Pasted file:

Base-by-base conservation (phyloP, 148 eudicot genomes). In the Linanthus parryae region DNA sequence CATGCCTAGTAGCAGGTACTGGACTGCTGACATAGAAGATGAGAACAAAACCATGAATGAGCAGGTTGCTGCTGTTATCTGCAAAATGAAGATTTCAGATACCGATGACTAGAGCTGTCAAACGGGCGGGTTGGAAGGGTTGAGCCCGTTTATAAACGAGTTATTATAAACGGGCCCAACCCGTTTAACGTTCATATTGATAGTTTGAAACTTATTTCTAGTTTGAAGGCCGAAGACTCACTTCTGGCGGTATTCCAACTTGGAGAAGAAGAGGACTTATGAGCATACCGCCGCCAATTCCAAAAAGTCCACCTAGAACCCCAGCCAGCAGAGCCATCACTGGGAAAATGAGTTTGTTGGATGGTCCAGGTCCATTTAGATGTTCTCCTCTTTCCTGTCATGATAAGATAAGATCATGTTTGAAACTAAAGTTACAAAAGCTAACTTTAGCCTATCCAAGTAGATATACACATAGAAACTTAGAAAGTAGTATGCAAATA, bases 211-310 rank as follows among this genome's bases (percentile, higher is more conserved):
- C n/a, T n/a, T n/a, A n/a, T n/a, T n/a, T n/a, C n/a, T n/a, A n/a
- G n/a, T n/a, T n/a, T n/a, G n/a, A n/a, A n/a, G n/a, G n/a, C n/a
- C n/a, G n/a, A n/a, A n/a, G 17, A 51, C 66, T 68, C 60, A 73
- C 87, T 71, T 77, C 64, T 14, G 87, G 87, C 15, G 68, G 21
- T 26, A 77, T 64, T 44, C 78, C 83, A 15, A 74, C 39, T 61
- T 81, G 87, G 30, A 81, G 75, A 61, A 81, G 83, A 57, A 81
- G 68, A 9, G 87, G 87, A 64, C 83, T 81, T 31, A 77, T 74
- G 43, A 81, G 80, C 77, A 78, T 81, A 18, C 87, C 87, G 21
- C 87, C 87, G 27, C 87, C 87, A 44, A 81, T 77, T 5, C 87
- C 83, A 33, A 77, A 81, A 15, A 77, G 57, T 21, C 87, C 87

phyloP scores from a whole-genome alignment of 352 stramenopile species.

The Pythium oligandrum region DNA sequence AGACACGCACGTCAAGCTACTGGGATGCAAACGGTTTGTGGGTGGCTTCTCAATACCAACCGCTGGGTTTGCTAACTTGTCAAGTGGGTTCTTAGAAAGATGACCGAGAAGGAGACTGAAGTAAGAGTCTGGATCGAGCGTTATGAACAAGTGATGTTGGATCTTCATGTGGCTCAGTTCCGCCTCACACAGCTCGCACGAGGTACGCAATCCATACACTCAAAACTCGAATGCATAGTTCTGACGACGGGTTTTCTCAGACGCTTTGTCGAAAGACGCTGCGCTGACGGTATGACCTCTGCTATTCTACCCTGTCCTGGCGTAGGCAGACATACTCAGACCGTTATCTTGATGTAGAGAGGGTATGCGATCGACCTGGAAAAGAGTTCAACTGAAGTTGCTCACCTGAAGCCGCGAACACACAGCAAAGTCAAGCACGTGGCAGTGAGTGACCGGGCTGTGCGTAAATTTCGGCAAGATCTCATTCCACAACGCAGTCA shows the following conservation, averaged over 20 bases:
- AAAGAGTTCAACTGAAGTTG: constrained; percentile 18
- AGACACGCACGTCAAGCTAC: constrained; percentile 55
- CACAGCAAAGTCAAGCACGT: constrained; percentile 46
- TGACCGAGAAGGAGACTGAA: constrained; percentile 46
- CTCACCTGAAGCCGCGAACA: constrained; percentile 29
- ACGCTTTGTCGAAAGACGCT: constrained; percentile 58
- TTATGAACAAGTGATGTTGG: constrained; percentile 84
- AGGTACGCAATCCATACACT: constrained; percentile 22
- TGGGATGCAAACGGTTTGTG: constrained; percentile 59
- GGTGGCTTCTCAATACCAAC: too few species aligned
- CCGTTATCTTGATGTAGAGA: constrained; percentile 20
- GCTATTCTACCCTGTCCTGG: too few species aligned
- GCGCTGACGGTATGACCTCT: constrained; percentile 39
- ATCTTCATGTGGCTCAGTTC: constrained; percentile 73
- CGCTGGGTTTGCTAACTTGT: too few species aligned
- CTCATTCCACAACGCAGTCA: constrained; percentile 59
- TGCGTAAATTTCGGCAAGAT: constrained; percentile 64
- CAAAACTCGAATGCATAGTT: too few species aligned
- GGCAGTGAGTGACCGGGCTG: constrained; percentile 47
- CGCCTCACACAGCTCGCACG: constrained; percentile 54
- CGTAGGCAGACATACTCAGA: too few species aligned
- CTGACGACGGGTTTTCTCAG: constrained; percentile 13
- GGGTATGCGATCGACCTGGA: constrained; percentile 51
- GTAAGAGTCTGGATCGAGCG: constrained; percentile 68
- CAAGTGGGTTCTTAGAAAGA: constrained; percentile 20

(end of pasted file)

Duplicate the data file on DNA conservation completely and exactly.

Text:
Base-by-base conservation (phyloP, 148 eudicot genomes). In the Linanthus parryae region DNA sequence CATGCCTAGTAGCAGGTACTGGACTGCTGACATAGAAGATGAGAACAAAACCATGAATGAGCAGGTTGCTGCTGTTATCTGCAAAATGAAGATTTCAGATACCGATGACTAGAGCTGTCAAACGGGCGGGTTGGAAGGGTTGAGCCCGTTTATAAACGAGTTATTATAAACGGGCCCAACCCGTTTAACGTTCATATTGATAGTTTGAAACTTATTTCTAGTTTGAAGGCCGAAGACTCACTTCTGGCGGTATTCCAACTTGGAGAAGAAGAGGACTTATGAGCATACCGCCGCCAATTCCAAAAAGTCCACCTAGAACCCCAGCCAGCAGAGCCATCACTGGGAAAATGAGTTTGTTGGATGGTCCAGGTCCATTTAGATGTTCTCCTCTTTCCTGTCATGATAAGATAAGATCATGTTTGAAACTAAAGTTACAAAAGCTAACTTTAGCCTATCCAAGTAGATATACACATAGAAACTTAGAAAGTAGTATGCAAATA, bases 211-310 rank as follows among this genome's bases (percentile, higher is more conserved):
- C n/a, T n/a, T n/a, A n/a, T n/a, T n/a, T n/a, C n/a, T n/a, A n/a
- G n/a, T n/a, T n/a, T n/a, G n/a, A n/a, A n/a, G n/a, G n/a, C n/a
- C n/a, G n/a, A n/a, A n/a, G 17, A 51, C 66, T 68, C 60, A 73
- C 87, T 71, T 77, C 64, T 14, G 87, G 87, C 15, G 68, G 21
- T 26, A 77, T 64, T 44, C 78, C 83, A 15, A 74, C 39, T 61
- T 81, G 87, G 30, A 81, G 75, A 61, A 81, G 83, A 57, A 81
- G 68, A 9, G 87, G 87, A 64, C 83, T 81, T 31, A 77, T 74
- G 43, A 81, G 80, C 77, A 78, T 81, A 18, C 87, C 87, G 21
- C 87, C 87, G 27, C 87, C 87, A 44, A 81, T 77, T 5, C 87
- C 83, A 33, A 77, A 81, A 15, A 77, G 57, T 21, C 87, C 87

phyloP scores from a whole-genome alignment of 352 stramenopile species.

The Pythium oligandrum region DNA sequence AGACACGCACGTCAAGCTACTGGGATGCAAACGGTTTGTGGGTGGCTTCTCAATACCAACCGCTGGGTTTGCTAACTTGTCAAGTGGGTTCTTAGAAAGATGACCGAGAAGGAGACTGAAGTAAGAGTCTGGATCGAGCGTTATGAACAAGTGATGTTGGATCTTCATGTGGCTCAGTTCCGCCTCACACAGCTCGCACGAGGTACGCAATCCATACACTCAAAACTCGAATGCATAGTTCTGACGACGGGTTTTCTCAGACGCTTTGTCGAAAGACGCTGCGCTGACGGTATGACCTCTGCTATTCTACCCTGTCCTGGCGTAGGCAGACATACTCAGACCGTTATCTTGATGTAGAGAGGGTATGCGATCGACCTGGAAAAGAGTTCAACTGAAGTTGCTCACCTGAAGCCGCGAACACACAGCAAAGTCAAGCACGTGGCAGTGAGTGACCGGGCTGTGCGTAAATTTCGGCAAGATCTCATTCCACAACGCAGTCA shows the following conservation, averaged over 20 bases:
- AAAGAGTTCAACTGAAGTTG: constrained; percentile 18
- AGACACGCACGTCAAGCTAC: constrained; percentile 55
- CACAGCAAAGTCAAGCACGT: constrained; percentile 46
- TGACCGAGAAGGAGACTGAA: constrained; percentile 46
- CTCACCTGAAGCCGCGAACA: constrained; percentile 29
- ACGCTTTGTCGAAAGACGCT: constrained; percentile 58
- TTATGAACAAGTGATGTTGG: constrained; percentile 84
- AGGTACGCAATCCATACACT: constrained; percentile 22
- TGGGATGCAAACGGTTTGTG: constrained; percentile 59
- GGTGGCTTCTCAATACCAAC: too few species aligned
- CCGTTATCTTGATGTAGAGA: constrained; percentile 20
- GCTATTCTACCCTGTCCTGG: too few species aligned
- GCGCTGACGGTATGACCTCT: constrained; percentile 39
- ATCTTCATGTGGCTCAGTTC: constrained; percentile 73
- CGCTGGGTTTGCTAACTTGT: too few species aligned
- CTCATTCCACAACGCAGTCA: constrained; percentile 59
- TGCGTAAATTTCGGCAAGAT: constrained; percentile 64
- CAAAACTCGAATGCATAGTT: too few species aligned
- GGCAGTGAGTGACCGGGCTG: constrained; percentile 47
- CGCCTCACACAGCTCGCACG: constrained; percentile 54
- CGTAGGCAGACATACTCAGA: too few species aligned
- CTGACGACGGGTTTTCTCAG: constrained; percentile 13
- GGGTATGCGATCGACCTGGA: constrained; percentile 51
- GTAAGAGTCTGGATCGAGCG: constrained; percentile 68
- CAAGTGGGTTCTTAGAAAGA: constrained; percentile 20